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Bethlehem, Pa., April 4, 2014—Moravian College and Moravian Theological Seminary will celebrate the installation of Bryon L. Grigsby ’90 as the 16th president of Moravian College on Saturday, April 12, in Archibald Johnston Hall on the institution’s Main Street Campus. The ceremony is part of a weekend of events intended to formally introduce the College’s new president—both to the greater Lehigh Valley region and to higher education institutions—and to recognize the achievements of America’s sixth-oldest college.
The inaugural installation ceremony and associated festivities are co-chaired trustee Andy Hart ’90, and his wife, Eli Shute Hart ’91, who were appointed by President Grigsby and the Moravian College Joint Board of Trustees. “The change in leadership at the presidential level of the institution is one of the most significant and important transitions a college makes, and it gives us tremendous pride to see our classmate and friend prove himself to be the right person to lead Moravian College into the future,” said Andy Hart. “As alumni, there is no better time to recommit ourselves to supporting Moravian College and Bryon as they continue to perform the worthy mission of preparing students for leadership in the world today and into the future.”
In keeping with President Grigsby’s commitment to make Moravian even more unified, accessible and inviting, the ceremony and the celebrations throughout the weekend will expand upon tradition and include many events open to students, faculty, staff, alumni and neighbors in the Lehigh Valley community, and friends across the nation.
The inaugural celebration kicks off on Friday, April 11, with a Hall of Presidents Rededication at 6 p.m. in Comenius Hall. The space will be formally rededicated and include the unveiling of former president Christopher M. Thomforde’s portrait, completed by artist Ellen Cooper this past fall. It will be followed by an event titled “The Moravian Presidency, 1969-2014: Challenges of Higher Education,” an overview of 45 years of leadership by former Moravian presidents Herman E. Collier Jr., Roger H. Martin, and Christopher M. Thomforde. The discussion, moderated by student trustee Trevor Glanville ’14, will begin at 8 p.m.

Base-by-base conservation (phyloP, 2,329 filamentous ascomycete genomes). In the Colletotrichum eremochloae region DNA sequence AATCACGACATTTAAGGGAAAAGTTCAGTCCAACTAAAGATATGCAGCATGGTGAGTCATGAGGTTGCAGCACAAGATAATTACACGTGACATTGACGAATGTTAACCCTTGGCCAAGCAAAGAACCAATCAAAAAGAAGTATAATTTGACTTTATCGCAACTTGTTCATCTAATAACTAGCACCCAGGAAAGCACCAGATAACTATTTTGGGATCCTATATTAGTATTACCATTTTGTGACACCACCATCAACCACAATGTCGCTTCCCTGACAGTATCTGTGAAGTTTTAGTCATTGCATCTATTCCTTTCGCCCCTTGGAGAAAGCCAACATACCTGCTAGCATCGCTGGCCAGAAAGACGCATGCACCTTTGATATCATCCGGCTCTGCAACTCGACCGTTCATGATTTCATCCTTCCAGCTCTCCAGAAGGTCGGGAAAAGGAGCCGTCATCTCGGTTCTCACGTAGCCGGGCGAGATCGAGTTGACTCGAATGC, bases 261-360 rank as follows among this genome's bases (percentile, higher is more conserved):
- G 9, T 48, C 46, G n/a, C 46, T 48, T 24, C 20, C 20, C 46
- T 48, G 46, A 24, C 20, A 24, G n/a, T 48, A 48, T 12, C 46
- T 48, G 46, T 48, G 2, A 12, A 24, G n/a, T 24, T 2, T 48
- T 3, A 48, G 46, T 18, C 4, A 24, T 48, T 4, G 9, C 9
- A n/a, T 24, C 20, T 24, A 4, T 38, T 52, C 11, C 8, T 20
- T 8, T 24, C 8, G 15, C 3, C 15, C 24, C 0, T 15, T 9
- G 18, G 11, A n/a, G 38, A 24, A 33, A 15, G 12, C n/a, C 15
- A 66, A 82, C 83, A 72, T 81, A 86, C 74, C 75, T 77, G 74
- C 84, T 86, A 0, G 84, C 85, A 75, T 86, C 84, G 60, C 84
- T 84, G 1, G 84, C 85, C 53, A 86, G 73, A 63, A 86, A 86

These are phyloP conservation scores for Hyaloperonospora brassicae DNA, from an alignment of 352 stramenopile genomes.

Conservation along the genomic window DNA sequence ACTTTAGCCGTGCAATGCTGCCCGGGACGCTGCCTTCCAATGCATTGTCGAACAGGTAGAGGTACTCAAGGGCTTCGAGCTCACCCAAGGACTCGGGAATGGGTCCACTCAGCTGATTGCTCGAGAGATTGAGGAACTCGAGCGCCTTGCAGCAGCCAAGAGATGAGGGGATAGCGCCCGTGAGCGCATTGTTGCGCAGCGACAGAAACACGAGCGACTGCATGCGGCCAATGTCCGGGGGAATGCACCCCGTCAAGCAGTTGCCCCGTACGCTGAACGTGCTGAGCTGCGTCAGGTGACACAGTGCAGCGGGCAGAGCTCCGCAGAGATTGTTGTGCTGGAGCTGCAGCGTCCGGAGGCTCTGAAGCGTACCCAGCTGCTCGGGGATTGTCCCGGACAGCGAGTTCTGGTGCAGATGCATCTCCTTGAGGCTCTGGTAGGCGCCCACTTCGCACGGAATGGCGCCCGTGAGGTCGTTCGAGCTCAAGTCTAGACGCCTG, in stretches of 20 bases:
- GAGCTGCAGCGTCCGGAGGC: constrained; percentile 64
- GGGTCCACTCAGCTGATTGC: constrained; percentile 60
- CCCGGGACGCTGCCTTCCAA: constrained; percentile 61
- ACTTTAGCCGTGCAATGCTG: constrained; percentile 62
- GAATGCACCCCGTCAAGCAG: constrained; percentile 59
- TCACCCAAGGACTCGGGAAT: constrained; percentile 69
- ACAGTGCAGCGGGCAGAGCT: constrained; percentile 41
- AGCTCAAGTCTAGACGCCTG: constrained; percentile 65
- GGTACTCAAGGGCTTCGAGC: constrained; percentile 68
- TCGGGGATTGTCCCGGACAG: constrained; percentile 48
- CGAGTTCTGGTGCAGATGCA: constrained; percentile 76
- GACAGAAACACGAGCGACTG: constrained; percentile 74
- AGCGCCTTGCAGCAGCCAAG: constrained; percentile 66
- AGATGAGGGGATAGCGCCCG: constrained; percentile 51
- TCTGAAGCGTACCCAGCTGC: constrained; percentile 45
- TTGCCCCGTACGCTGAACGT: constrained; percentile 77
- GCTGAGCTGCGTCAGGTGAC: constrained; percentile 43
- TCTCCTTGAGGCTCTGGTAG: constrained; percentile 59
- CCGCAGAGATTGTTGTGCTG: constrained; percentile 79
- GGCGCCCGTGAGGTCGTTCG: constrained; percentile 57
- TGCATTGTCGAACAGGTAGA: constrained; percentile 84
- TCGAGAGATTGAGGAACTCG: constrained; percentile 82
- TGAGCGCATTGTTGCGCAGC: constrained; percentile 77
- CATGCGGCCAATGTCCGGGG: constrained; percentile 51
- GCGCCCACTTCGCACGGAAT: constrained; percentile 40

On Saturday, April 12, a campus volunteer event, titled “Hounds Around the Grounds,” will feature a community service project on both the Main Street and the Priscilla Payne Hurd campuses. It begins at 9 a.m. An inaugural lunch follows at 11:30 a.m., with the installation ceremony in Archibald Johnston Hall scheduled for 2:30 p.m. An academic procession will start at 2 p.m. The College will host several speakers during the inaugural ceremony, including Robert Burcaw, professor emeritus of English at Moravian College and Grigsby’s former teacher; Tracy Fitzsimmons, president of Shenandoah University and Grigsby’s former colleague, and Tim Semonich ’15, Moravian’s United Student Government president. Other individuals providing greetings to the president are Andy Hart ’90, trustee and honorary inaugural co-chair; Joyce Hinnefeld and Deborah Appler, faculty members; Helen Coleshill, a Seminary student; Robert Donchez, Bethlehem mayor; and Carmen Twillie Ambar, Cedar Crest College president and chair of the Lehigh Valley Association of Independent Colleges (LVIAC).
Saturday’s events continue into the evening with “Past, Present, Future: Moravian Traditions,” an inaugural jazz concert, with a reception to follow, at 7:30 p.m. The concert will include the Moravian College BIG Band, consisting of approximately 25 undergraduate musicians, and the Moravian College Jazz Hounds, a Big Band composed of Moravian College alumni. The big bands won’t be just sharing a stage, but playing simultaneously as one. In addition to this potential groundbreaking performance, the concert will feature a student-composed piece by Chris Aguayo ’15 and Michael McAndrew ’15. The piece is titled “Mighty Mo,” a more-than-subtle reference to Moravian College, as well as President Grigsby’s greyhound, Mo.
Inauguration weekend will conclude on Sunday, April 13, with a worship service in the Bahnson Center, followed by a reception. The service will begin at 10 a.m.